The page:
In plants, light-harvesting complexes serve as antennas to collect and transfer the absorbed energy to reaction centers, but also regulate energy transport by dissipating the excitation energy of chlorophylls. This process, known as nonphotochemical quenching, seems to be activated by conformational changes within the light-harvesting complex, but the quenching mechanisms remain elusive. Recent spectroscopic measurements suggest the carotenoid S* dark state as the quencher of chlorophylls' excitation. By investigating lutein embedded in different conformations of CP29 (a minor antenna in plants) via nonadiabatic excited state dynamics simulations, we reveal that different conformations of the complex differently stabilize the lutein s-trans conformer with respect to the dominant s-cis one. We show that the s-trans conformer presents the spectroscopic signatures of the S* state and rationalize its ability to accept energy from the closest excited chlorophylls, providing thus a relationship between the complex's conformation and the nonphotochemical quenching.Plant Light Harvesting complexes adjust to light conditions via a quenching mechanism involving carotenoids. The authors use computational simulations to reveal how carotenoids' quenching capacity is tuned by conformational changes of the complex.

The nature of carotenoid S* state and its role in the nonphotochemical quenching of plants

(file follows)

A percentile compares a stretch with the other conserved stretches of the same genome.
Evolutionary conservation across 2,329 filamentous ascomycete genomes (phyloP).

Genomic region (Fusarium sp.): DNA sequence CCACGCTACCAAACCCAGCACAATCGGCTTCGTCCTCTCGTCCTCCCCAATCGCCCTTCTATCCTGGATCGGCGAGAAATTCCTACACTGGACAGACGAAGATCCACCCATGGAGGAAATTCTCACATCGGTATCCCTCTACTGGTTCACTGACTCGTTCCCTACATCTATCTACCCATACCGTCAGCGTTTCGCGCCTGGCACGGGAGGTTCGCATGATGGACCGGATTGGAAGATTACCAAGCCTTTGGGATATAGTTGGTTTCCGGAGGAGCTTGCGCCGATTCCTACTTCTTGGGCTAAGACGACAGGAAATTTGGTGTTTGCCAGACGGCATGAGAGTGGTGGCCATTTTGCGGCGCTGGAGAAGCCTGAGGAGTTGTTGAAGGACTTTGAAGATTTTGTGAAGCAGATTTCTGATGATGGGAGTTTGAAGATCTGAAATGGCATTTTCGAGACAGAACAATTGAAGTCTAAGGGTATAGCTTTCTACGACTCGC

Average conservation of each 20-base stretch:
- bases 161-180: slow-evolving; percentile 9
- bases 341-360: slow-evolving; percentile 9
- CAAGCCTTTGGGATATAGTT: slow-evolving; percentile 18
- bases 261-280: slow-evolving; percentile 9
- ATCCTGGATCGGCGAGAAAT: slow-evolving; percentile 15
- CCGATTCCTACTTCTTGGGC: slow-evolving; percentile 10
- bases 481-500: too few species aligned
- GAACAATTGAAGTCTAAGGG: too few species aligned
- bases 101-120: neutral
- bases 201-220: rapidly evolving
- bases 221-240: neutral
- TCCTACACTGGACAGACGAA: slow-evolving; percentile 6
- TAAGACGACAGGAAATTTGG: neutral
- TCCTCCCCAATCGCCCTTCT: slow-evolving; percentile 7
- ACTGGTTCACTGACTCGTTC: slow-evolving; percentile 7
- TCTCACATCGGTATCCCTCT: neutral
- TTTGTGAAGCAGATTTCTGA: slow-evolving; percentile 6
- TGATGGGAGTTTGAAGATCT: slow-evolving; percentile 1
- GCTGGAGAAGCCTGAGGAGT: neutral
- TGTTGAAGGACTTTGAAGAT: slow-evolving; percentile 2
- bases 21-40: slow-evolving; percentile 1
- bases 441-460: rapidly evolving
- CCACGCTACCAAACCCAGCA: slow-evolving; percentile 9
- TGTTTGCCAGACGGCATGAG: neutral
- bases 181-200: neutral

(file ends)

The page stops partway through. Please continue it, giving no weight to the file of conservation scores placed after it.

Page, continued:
Davide Accomasso
;
Giacomo Londi;Lorenzo Cupellini;Benedetta Mennucci
2024-01-01

Abstract

In plants, light-harvesting complexes serve as antennas to collect and transfer the absorbed energy to reaction centers, but also regulate energy transport by dissipating the excitation energy of chlorophylls. This process, known as nonphotochemical quenching, seems to be activated by conformational changes within the light-harvesting complex, but the quenching mechanisms remain elusive. Recent spectroscopic measurements suggest the carotenoid S* dark state as the quencher of chlorophylls' excitation. By investigating lutein embedded in different conformations of CP29 (a minor antenna in plants) via nonadiabatic excited state dynamics simulations, we reveal that different conformations of the complex differently stabilize the lutein s-trans conformer with respect to the dominant s-cis one. We show that the s-trans conformer presents the spectroscopic signatures of the S* state and rationalize its ability to accept energy from the closest excited chlorophylls, providing thus a relationship between the complex's conformation and the nonphotochemical quenching.Plant Light Harvesting complexes adjust to light conditions via a quenching mechanism involving carotenoids. The authors use computational simulations to reveal how carotenoids' quenching capacity is tuned by conformational changes of the complex.
2024
Accomasso, Davide; Londi, Giacomo; Cupellini, Lorenzo; Mennucci, Benedetta
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Utilizza questo identificativo per citare o creare un link a questo documento: https://hdl.handle.net/11568/1230387
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